The National Weather Service said the storm is forecast to move east over the Rockies and into the Plains and Mississippi Valley through Sunday, bringing a hodgepodge of precipitation. Colorado’s ski resorts could see up to 6 inches of fresh snow. A mixture of sleet and snow in Kansas, Missouri and Illinois will eventually change over to all snow — with up to 8 inches forecast for Kansas City and the St. Louis area — while northern Arkansas will see freezing rain. The system also has its sights set on the Appalachians and the East Coast into Monday.

The storm’s eastward move on Saturday finally broke a 70-day streak without precipitation in the Phoenix area. An 85-day spell of no measureable rainfall in Las Vegas ended Friday. Rain and snow also finally came to drought-stricken New Mexico. In Denver, a highway pileup involving more than 100 vehicles killed one person and injured 30 others as heavy snow fell Saturday, authorities said.

In California, about 1,200 houses in the adjacent cities of Azusa and Glendora as well as nearby Monrovia were under evacuation orders because of the possibility of destructive flows from the San Gabriel Mountains, a rugged range largely covered by the Angeles National Forest.

In Azusa, 3- to 10 feet of mud buried Ed Heinlein’s backyard, swallowing a metal fence and reaching up to the rim of a basketball hoop.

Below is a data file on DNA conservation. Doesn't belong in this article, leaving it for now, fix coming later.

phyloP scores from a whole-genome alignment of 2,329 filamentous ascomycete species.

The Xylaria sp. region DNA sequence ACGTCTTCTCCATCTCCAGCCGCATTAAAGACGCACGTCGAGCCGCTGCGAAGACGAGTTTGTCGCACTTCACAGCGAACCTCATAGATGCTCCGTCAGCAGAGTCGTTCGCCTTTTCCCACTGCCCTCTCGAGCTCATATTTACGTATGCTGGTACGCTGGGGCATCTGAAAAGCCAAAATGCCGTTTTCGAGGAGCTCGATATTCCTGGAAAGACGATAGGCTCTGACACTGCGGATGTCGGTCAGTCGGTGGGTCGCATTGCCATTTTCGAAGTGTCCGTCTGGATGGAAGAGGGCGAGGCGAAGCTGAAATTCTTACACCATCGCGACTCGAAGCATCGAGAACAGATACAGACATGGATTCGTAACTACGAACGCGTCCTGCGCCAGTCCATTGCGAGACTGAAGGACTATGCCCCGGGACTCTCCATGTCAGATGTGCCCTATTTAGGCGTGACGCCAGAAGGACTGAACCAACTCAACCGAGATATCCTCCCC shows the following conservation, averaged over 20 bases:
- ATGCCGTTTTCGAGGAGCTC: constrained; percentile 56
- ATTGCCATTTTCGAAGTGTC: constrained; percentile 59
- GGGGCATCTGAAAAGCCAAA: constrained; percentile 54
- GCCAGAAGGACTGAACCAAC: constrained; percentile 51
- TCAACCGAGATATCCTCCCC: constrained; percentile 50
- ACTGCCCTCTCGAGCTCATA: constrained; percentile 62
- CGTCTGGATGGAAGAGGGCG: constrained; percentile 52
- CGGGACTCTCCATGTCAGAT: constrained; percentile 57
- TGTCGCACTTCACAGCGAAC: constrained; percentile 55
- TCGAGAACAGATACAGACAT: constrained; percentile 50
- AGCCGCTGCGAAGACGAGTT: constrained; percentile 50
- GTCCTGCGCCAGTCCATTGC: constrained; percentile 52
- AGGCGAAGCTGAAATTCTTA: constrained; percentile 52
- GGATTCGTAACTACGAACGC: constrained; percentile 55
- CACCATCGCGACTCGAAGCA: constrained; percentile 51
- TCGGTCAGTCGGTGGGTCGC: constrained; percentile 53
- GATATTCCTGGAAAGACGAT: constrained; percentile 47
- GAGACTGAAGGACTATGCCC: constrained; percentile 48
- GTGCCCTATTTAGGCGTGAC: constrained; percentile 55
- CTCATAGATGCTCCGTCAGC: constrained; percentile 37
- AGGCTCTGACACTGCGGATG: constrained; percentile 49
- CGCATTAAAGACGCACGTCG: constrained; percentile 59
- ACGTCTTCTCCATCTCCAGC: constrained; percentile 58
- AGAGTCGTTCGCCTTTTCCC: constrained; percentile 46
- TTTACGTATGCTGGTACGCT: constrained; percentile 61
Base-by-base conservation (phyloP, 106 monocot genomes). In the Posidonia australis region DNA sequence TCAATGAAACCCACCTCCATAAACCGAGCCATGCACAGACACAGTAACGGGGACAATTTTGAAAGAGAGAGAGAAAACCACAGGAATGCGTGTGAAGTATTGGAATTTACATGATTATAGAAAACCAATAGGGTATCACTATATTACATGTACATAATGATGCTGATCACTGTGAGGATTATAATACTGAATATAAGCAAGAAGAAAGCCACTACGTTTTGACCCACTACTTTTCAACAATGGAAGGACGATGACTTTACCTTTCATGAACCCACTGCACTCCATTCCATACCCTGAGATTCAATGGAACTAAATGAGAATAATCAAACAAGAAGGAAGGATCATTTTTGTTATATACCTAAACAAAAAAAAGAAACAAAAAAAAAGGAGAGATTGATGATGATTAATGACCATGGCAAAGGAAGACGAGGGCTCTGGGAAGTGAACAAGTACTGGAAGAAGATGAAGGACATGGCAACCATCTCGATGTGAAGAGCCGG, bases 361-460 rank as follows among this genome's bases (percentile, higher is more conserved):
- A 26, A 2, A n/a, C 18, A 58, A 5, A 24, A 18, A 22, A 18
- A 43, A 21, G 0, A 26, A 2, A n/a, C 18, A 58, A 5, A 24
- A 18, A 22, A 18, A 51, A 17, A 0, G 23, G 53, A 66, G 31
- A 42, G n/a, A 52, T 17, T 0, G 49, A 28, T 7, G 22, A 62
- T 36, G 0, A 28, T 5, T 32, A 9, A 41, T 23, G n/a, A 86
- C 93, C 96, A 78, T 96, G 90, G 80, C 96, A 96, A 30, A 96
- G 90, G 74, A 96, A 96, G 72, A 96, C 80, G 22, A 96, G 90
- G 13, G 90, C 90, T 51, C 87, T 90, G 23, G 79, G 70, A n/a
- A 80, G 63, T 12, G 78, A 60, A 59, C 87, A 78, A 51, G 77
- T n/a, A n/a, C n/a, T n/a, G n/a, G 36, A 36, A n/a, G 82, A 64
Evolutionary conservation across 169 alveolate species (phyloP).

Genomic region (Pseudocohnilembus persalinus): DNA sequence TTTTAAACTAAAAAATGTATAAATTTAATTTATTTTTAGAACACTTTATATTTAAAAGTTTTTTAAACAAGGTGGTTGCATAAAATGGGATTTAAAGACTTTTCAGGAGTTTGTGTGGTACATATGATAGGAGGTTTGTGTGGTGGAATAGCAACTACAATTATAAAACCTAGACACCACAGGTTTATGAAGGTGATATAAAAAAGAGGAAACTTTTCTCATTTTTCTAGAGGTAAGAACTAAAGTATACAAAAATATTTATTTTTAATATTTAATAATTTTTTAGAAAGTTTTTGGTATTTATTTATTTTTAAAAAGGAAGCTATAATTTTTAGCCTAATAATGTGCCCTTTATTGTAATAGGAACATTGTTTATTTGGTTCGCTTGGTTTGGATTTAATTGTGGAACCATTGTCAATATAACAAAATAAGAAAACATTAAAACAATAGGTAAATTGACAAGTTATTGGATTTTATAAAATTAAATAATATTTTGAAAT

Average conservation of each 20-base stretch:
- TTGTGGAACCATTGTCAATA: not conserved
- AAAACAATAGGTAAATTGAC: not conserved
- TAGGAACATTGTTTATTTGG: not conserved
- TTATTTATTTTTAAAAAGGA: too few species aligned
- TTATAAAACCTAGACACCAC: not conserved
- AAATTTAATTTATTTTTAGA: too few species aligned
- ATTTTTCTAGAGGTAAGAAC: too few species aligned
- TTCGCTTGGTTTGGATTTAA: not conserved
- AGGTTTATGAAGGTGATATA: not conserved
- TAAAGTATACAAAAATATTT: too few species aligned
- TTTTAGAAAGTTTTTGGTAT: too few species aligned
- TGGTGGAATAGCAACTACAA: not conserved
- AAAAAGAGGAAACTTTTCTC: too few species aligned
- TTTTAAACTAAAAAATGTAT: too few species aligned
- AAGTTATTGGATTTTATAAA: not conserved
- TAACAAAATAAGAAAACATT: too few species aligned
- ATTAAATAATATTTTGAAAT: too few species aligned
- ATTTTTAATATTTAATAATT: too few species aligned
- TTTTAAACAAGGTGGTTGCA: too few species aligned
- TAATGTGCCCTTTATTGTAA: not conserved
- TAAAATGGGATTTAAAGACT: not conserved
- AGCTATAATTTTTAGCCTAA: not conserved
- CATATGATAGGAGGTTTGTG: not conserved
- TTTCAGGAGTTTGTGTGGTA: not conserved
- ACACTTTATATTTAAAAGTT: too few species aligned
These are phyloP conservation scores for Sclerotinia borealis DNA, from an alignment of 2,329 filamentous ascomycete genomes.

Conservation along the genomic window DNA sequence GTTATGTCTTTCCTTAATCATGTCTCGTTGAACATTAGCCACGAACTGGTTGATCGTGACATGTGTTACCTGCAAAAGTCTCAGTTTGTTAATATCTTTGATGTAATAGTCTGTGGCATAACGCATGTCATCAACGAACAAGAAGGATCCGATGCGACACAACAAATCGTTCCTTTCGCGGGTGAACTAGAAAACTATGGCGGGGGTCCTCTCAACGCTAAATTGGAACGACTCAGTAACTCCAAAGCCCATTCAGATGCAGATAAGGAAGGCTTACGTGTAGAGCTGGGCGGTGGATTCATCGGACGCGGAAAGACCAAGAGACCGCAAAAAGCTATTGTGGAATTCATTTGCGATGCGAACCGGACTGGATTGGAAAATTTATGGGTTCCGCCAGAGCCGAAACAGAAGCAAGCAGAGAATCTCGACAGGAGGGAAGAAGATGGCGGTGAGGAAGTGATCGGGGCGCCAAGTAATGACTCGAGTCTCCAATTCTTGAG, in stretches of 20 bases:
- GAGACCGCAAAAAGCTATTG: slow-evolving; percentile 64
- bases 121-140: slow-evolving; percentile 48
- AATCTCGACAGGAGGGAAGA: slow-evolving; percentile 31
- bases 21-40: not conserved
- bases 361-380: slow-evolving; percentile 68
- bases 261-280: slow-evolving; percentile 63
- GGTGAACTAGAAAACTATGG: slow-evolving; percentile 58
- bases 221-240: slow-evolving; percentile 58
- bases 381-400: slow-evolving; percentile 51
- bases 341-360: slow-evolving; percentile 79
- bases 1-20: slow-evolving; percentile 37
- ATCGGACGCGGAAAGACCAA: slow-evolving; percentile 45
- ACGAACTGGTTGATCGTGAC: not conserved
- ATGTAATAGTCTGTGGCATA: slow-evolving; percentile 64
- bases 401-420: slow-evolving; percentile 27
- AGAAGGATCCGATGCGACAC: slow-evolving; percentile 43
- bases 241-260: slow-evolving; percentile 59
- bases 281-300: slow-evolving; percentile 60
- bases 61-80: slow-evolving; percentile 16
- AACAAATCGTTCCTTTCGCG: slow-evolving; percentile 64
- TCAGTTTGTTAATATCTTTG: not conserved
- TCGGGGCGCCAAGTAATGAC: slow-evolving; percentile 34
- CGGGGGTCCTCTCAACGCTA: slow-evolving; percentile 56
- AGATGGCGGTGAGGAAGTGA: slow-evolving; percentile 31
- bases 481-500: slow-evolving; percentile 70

“We’ve got to find a way to get the 100 tons of mud out of my backyard,” Heinlein told the Los Angeles Times. “We’re probably looking at tens of thousands of dollars in damage.”

Forecasters predicted only showers in California on Sunday as the storm heads east — a lucky break for the evening’s Oscar red carpet festivities in Hollywood.

The storm was the much more powerful second act of two systems that hit California during the week.

Downtown San Francisco received 8.01 inches of rain by Saturday evening, bringing the city to 44 percent of its normal rainfall but avoiding the city’s driest-ever “rain year” record by roughly half an inch, NWS meteorologist Matt Mehle said. The driest year was in 1851, with just 7.42 inches. The rain year begins July 1.

“All this rain has been really helpful but we are still behind the curve in terms of the drought,” Mehle said.

Downtown Los Angeles tallied 4.34 inches from the second storm by 5 p.m. Saturday, said NWS meteorologist Joe Sirard in Oxnard. That raised the rainfall total to 5.54 inches since July 1, still 6.19 inches below normal.

In the Hollywood hills, a mudslide took down a tree which knocked down a power pole, leaving homes in the neighborhood in the dark late Saturday.

Other trouble spots included about 13 homes that were evacuated Friday night in the Lake Hughes area in northern Los Angeles County after a mudslide closed a major road. To the east in San Bernardino County, a levee failed and put eight houses in danger of serious flooding, but county fire crews were working to protect them and no evacuations were ordered.

In Santa Barbara County, strong waves sent water crashing into a beachside restaurant in Goleta and three boats onto the sand and a pier, county fire Capt. Martin Johnson said. The restaurant’s manager told KEYT-TV that one of his employees was swept out